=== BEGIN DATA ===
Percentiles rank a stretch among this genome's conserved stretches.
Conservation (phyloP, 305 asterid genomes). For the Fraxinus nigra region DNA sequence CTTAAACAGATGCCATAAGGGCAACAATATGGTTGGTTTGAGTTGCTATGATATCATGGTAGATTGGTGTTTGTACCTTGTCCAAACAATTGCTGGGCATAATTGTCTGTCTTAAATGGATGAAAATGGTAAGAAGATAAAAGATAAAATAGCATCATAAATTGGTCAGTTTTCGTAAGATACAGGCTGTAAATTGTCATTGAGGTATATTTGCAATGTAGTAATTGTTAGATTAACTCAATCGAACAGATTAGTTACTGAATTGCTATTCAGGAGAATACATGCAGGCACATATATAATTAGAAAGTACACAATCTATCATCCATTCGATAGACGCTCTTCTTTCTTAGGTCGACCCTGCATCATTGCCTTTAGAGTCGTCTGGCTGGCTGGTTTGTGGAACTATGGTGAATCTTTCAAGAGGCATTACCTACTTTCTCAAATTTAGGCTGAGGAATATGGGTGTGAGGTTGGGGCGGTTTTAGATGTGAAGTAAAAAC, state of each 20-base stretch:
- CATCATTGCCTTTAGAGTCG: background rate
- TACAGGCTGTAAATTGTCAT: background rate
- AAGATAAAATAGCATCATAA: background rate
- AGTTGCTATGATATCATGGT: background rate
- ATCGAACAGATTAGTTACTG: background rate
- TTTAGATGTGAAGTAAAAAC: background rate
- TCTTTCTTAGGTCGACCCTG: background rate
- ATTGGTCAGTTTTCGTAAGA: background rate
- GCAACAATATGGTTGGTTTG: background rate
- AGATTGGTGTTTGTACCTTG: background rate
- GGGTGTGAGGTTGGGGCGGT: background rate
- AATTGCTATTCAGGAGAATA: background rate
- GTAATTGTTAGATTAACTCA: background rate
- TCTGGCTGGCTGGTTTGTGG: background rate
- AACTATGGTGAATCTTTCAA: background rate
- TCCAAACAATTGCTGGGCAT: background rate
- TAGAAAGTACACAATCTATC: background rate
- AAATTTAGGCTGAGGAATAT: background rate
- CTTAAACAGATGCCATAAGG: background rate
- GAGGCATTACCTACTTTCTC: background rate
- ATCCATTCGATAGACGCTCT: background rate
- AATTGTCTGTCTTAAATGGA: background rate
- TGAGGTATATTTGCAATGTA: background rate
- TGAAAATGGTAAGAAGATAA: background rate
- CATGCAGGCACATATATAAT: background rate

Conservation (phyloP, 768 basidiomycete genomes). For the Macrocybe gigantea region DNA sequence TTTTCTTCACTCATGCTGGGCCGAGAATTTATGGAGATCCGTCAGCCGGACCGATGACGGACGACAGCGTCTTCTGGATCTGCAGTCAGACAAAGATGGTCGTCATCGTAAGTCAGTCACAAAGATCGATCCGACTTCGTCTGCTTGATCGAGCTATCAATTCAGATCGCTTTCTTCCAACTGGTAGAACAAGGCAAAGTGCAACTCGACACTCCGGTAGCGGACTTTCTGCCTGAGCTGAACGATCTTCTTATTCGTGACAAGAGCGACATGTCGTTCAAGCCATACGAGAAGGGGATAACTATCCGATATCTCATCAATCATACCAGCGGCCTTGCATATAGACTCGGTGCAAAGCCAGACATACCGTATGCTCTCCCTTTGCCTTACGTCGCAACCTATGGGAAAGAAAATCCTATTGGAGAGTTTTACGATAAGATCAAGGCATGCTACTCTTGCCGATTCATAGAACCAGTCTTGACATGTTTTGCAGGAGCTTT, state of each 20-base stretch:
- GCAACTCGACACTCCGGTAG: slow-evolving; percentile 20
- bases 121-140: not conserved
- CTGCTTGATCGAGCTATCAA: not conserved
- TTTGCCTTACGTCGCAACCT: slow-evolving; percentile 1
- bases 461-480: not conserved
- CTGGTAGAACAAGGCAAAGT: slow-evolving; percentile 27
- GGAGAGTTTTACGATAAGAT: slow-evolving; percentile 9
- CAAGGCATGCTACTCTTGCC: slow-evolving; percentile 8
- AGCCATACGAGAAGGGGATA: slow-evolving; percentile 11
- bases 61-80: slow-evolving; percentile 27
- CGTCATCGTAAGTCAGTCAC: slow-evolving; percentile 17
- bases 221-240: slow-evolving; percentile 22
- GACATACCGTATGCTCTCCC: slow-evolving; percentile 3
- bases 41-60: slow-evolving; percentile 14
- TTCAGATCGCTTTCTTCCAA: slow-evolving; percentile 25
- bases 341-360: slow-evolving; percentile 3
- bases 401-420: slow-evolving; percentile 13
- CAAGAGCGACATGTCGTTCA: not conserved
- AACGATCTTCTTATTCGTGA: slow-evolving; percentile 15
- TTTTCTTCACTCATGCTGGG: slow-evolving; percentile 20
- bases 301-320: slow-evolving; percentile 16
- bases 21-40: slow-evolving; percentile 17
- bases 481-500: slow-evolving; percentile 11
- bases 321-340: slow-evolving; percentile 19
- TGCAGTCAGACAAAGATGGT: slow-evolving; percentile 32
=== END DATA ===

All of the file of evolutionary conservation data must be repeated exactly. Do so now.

Percentiles rank a stretch among this genome's conserved stretches.
Conservation (phyloP, 305 asterid genomes). For the Fraxinus nigra region DNA sequence CTTAAACAGATGCCATAAGGGCAACAATATGGTTGGTTTGAGTTGCTATGATATCATGGTAGATTGGTGTTTGTACCTTGTCCAAACAATTGCTGGGCATAATTGTCTGTCTTAAATGGATGAAAATGGTAAGAAGATAAAAGATAAAATAGCATCATAAATTGGTCAGTTTTCGTAAGATACAGGCTGTAAATTGTCATTGAGGTATATTTGCAATGTAGTAATTGTTAGATTAACTCAATCGAACAGATTAGTTACTGAATTGCTATTCAGGAGAATACATGCAGGCACATATATAATTAGAAAGTACACAATCTATCATCCATTCGATAGACGCTCTTCTTTCTTAGGTCGACCCTGCATCATTGCCTTTAGAGTCGTCTGGCTGGCTGGTTTGTGGAACTATGGTGAATCTTTCAAGAGGCATTACCTACTTTCTCAAATTTAGGCTGAGGAATATGGGTGTGAGGTTGGGGCGGTTTTAGATGTGAAGTAAAAAC, state of each 20-base stretch:
- CATCATTGCCTTTAGAGTCG: background rate
- TACAGGCTGTAAATTGTCAT: background rate
- AAGATAAAATAGCATCATAA: background rate
- AGTTGCTATGATATCATGGT: background rate
- ATCGAACAGATTAGTTACTG: background rate
- TTTAGATGTGAAGTAAAAAC: background rate
- TCTTTCTTAGGTCGACCCTG: background rate
- ATTGGTCAGTTTTCGTAAGA: background rate
- GCAACAATATGGTTGGTTTG: background rate
- AGATTGGTGTTTGTACCTTG: background rate
- GGGTGTGAGGTTGGGGCGGT: background rate
- AATTGCTATTCAGGAGAATA: background rate
- GTAATTGTTAGATTAACTCA: background rate
- TCTGGCTGGCTGGTTTGTGG: background rate
- AACTATGGTGAATCTTTCAA: background rate
- TCCAAACAATTGCTGGGCAT: background rate
- TAGAAAGTACACAATCTATC: background rate
- AAATTTAGGCTGAGGAATAT: background rate
- CTTAAACAGATGCCATAAGG: background rate
- GAGGCATTACCTACTTTCTC: background rate
- ATCCATTCGATAGACGCTCT: background rate
- AATTGTCTGTCTTAAATGGA: background rate
- TGAGGTATATTTGCAATGTA: background rate
- TGAAAATGGTAAGAAGATAA: background rate
- CATGCAGGCACATATATAAT: background rate

Conservation (phyloP, 768 basidiomycete genomes). For the Macrocybe gigantea region DNA sequence TTTTCTTCACTCATGCTGGGCCGAGAATTTATGGAGATCCGTCAGCCGGACCGATGACGGACGACAGCGTCTTCTGGATCTGCAGTCAGACAAAGATGGTCGTCATCGTAAGTCAGTCACAAAGATCGATCCGACTTCGTCTGCTTGATCGAGCTATCAATTCAGATCGCTTTCTTCCAACTGGTAGAACAAGGCAAAGTGCAACTCGACACTCCGGTAGCGGACTTTCTGCCTGAGCTGAACGATCTTCTTATTCGTGACAAGAGCGACATGTCGTTCAAGCCATACGAGAAGGGGATAACTATCCGATATCTCATCAATCATACCAGCGGCCTTGCATATAGACTCGGTGCAAAGCCAGACATACCGTATGCTCTCCCTTTGCCTTACGTCGCAACCTATGGGAAAGAAAATCCTATTGGAGAGTTTTACGATAAGATCAAGGCATGCTACTCTTGCCGATTCATAGAACCAGTCTTGACATGTTTTGCAGGAGCTTT, state of each 20-base stretch:
- GCAACTCGACACTCCGGTAG: slow-evolving; percentile 20
- bases 121-140: not conserved
- CTGCTTGATCGAGCTATCAA: not conserved
- TTTGCCTTACGTCGCAACCT: slow-evolving; percentile 1
- bases 461-480: not conserved
- CTGGTAGAACAAGGCAAAGT: slow-evolving; percentile 27
- GGAGAGTTTTACGATAAGAT: slow-evolving; percentile 9
- CAAGGCATGCTACTCTTGCC: slow-evolving; percentile 8
- AGCCATACGAGAAGGGGATA: slow-evolving; percentile 11
- bases 61-80: slow-evolving; percentile 27
- CGTCATCGTAAGTCAGTCAC: slow-evolving; percentile 17
- bases 221-240: slow-evolving; percentile 22
- GACATACCGTATGCTCTCCC: slow-evolving; percentile 3
- bases 41-60: slow-evolving; percentile 14
- TTCAGATCGCTTTCTTCCAA: slow-evolving; percentile 25
- bases 341-360: slow-evolving; percentile 3
- bases 401-420: slow-evolving; percentile 13
- CAAGAGCGACATGTCGTTCA: not conserved
- AACGATCTTCTTATTCGTGA: slow-evolving; percentile 15
- TTTTCTTCACTCATGCTGGG: slow-evolving; percentile 20
- bases 301-320: slow-evolving; percentile 16
- bases 21-40: slow-evolving; percentile 17
- bases 481-500: slow-evolving; percentile 11
- bases 321-340: slow-evolving; percentile 19
- TGCAGTCAGACAAAGATGGT: slow-evolving; percentile 32